Risk of Cervical Dysplasia Rises in Women After Lung Transplant
Women with cystic fibrosis (CF) who underwent a lung transplant are at higher risk of cervical dysplasia, or abnormal (precancerous) cells on the lower part of the uterus (cervix), a study reports.
The risk increases among women who are not vaccinated against human papillomavirus (HPV), the main risk factor for cervical cancer. The researchers said it is important for CF specialists to advise their female patients to get vaccinated.
The study, “Human papillomavirus (HPV) and cervical dysplasia in adult female cystic fibrosis (CF) lung transplant recipients,” was published in Thorax.
Lung transplant is a surgical option for CF patients with advanced lung disease. To prevent the body rejecting the transplanted lungs, patients take immunosuppressive therapies that are known to weaken their immune system.
Some studies have reported that people under immunosuppressive treatment post-transplant are at higher risk of HPV-related problems. “Given the predisposition towards lung transplantation and consequent immunosuppression in CF, understanding factors impacting the outcomes is of utmost importance,” the scientists wrote.
Researchers in Canada conducted a study at a single center to determine the prevalence of HPV-related complications in a group of women with CF who had transplants and those who did not.
Their study involved 34 patients who had transplants between 2008 and 2021, and 64 others who served as controls. Several gynecological records were analyzed, including Papanicolaou (pap) smears — a method that collects cells from the cervix for examination — colposcopy (a close-up look at the cervix) and surgical procedures, the presence of cervical cancer, cervical dysplasia, and refractory anogenital warts (small lumps that develop on the genitals or around the anus, caused by the HPV virus).
A total of 12 transplant patients (median age, 26.7 years) had at least one abnormal pap smear, with 11 (91.7%) following a transplant. Among these women, nine (75%) had cervical dysplasia, three (25%) had refractory anogenital warts, and two (17%) needed a vulvectomy (surgery that removes all or part of the vulva). Four of the women (33%) developed cervical cancer and two (17%) died of metastasis-related complications.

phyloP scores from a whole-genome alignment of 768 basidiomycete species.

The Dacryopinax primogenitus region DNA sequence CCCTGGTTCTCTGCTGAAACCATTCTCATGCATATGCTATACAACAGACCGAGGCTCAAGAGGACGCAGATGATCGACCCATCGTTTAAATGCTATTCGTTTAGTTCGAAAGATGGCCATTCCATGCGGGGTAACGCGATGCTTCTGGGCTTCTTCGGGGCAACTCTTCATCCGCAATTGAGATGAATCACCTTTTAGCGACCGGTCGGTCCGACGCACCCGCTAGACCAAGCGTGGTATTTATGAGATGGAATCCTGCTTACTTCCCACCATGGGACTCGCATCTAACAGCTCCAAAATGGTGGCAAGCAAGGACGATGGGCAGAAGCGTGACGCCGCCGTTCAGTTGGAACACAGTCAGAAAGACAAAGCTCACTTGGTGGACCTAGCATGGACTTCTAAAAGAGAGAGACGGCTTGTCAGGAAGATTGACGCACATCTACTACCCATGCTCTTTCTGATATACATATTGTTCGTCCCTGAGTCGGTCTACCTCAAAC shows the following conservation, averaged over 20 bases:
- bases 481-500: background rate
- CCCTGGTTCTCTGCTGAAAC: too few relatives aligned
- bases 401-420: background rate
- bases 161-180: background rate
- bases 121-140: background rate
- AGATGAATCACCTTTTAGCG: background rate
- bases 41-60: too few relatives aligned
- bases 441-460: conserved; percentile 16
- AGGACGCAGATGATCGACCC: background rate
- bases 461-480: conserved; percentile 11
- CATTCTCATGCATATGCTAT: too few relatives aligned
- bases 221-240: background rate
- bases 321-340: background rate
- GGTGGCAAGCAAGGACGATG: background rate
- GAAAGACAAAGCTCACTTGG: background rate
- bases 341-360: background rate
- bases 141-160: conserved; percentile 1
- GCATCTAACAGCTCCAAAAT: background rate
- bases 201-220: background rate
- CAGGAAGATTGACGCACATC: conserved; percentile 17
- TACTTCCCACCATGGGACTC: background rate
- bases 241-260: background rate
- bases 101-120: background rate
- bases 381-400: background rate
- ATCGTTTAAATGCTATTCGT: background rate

Cervical dysplasia was about four times more likely to occur in transplant patients than in controls, the researchers reported.
This study “highlights the prevalence and potentially devastating impact of HPV in CF after lung transplantation,” they said.
However, the researchers suggested that CF may be a confounding risk factor as chronic inflammation could result in increased thickening of cervical mucus, which may enhance susceptibility to HPV. “Larger cohorts [groups of patients] would need to be analyzed to develop meaningful conclusions around the type and intensity of immunosuppression and risk of HPV-related sequelae,” they wrote.
The study also compared the presence of HPV-related problems in women with CF vaccinated against the virus with those who were not vaccinated. None of the nine vaccinated women were found to have HPV-related issues while 12 of the 25 unvaccinated patients (48%) did.
There are currently no recommendations regarding HPV vaccination prior to a lung transplant, particularly in CF patients.
“Notably, none of the patients included in our study with HPV complications was vaccinated either prior to or following transplantation, identifying a gap in clinical care in this population that merits further exploration,” the investigators wrote.
The research team emphasized that clinicians need to initiate routine universal HPV vaccination of children and adults with CF given the high percentage of CF patients who undergo a lung transplant.
“To survive end-stage CF lung disease and lung transplantation only to experience life-altering morbidity (affecting sexual health, personal confidence, relationships, etc) and potential mortality of HPV — a highly vaccine-preventable disease — is now unacceptable,” they wrote.